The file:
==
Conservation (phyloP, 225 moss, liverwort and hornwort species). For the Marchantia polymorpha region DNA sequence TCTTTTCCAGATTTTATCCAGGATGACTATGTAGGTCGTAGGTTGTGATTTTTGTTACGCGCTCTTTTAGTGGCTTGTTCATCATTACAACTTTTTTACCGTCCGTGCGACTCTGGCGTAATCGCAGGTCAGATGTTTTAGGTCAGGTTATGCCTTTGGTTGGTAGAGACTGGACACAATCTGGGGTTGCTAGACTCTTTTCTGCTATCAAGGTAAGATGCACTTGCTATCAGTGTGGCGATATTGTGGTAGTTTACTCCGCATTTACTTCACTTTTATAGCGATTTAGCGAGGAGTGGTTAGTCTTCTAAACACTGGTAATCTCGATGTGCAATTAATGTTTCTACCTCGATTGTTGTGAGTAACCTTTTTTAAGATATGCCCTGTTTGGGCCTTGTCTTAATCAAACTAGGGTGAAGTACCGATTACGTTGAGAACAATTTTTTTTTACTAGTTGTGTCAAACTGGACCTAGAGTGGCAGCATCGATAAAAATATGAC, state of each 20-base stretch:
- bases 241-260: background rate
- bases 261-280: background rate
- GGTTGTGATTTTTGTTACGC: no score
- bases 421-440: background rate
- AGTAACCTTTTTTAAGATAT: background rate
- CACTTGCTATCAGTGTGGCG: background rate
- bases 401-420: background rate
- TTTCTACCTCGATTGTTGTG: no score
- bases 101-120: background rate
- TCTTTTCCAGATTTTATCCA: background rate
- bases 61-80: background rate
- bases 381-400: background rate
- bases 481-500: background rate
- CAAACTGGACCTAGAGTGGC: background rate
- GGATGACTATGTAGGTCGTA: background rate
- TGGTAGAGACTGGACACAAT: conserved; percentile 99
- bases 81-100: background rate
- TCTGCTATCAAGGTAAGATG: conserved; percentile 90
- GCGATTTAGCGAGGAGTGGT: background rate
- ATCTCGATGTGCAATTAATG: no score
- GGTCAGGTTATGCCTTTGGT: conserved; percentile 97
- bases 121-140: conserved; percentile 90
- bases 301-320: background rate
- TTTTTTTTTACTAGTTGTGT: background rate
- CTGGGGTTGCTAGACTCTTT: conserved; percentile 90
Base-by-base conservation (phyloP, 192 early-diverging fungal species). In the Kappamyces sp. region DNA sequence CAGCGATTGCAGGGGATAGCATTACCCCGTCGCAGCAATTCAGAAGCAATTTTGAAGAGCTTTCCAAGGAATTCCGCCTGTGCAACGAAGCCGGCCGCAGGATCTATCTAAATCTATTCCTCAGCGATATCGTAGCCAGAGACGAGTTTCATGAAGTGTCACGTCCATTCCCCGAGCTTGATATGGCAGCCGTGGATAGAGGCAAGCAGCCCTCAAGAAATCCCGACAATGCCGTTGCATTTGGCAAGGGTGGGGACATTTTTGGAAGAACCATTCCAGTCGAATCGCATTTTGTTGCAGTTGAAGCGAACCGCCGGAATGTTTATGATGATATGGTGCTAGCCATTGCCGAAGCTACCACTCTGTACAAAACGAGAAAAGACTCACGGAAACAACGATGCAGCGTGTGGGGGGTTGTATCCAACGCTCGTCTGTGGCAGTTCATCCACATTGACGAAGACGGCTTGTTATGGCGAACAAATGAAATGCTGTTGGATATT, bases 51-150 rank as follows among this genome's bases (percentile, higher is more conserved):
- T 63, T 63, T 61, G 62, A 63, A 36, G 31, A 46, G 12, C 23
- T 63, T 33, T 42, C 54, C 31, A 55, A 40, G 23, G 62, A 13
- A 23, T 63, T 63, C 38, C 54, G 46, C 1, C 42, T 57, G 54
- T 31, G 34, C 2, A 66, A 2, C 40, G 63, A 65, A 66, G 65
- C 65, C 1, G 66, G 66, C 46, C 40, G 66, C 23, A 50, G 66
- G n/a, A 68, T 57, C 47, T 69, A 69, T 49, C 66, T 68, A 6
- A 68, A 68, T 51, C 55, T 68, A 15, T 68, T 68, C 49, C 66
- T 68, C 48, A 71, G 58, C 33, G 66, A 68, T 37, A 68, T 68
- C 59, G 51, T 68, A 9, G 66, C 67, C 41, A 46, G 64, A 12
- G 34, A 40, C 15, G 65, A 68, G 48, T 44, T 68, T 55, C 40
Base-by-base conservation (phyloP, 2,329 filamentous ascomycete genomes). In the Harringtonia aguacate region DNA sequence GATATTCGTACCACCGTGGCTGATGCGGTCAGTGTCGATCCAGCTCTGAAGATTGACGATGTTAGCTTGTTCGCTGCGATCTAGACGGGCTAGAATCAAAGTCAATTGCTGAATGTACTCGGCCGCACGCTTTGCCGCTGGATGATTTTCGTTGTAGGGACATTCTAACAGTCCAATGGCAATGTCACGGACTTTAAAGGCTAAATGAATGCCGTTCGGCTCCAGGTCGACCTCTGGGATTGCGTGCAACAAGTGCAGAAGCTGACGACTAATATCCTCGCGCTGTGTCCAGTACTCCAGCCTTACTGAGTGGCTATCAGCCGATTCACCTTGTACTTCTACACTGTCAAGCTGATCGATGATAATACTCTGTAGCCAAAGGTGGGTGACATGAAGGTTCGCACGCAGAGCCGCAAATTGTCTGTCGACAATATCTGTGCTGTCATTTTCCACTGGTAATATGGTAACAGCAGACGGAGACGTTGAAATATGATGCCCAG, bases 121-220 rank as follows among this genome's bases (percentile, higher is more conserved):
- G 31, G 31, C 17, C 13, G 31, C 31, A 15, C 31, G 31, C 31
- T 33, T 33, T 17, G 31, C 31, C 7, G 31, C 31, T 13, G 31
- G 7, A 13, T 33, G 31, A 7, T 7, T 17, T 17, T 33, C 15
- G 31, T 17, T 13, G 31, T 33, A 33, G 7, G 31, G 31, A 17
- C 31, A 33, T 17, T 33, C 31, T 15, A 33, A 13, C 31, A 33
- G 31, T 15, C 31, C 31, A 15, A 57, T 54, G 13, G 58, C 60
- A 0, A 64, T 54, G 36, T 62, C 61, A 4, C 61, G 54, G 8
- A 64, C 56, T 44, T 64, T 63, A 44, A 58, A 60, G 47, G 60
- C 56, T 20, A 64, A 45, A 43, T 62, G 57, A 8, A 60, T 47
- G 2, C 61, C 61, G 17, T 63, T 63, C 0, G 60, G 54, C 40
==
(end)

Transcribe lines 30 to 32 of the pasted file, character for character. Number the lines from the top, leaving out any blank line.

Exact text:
- A 23, T 63, T 63, C 38, C 54, G 46, C 1, C 42, T 57, G 54
- T 31, G 34, C 2, A 66, A 2, C 40, G 63, A 65, A 66, G 65
- C 65, C 1, G 66, G 66, C 46, C 40, G 66, C 23, A 50, G 66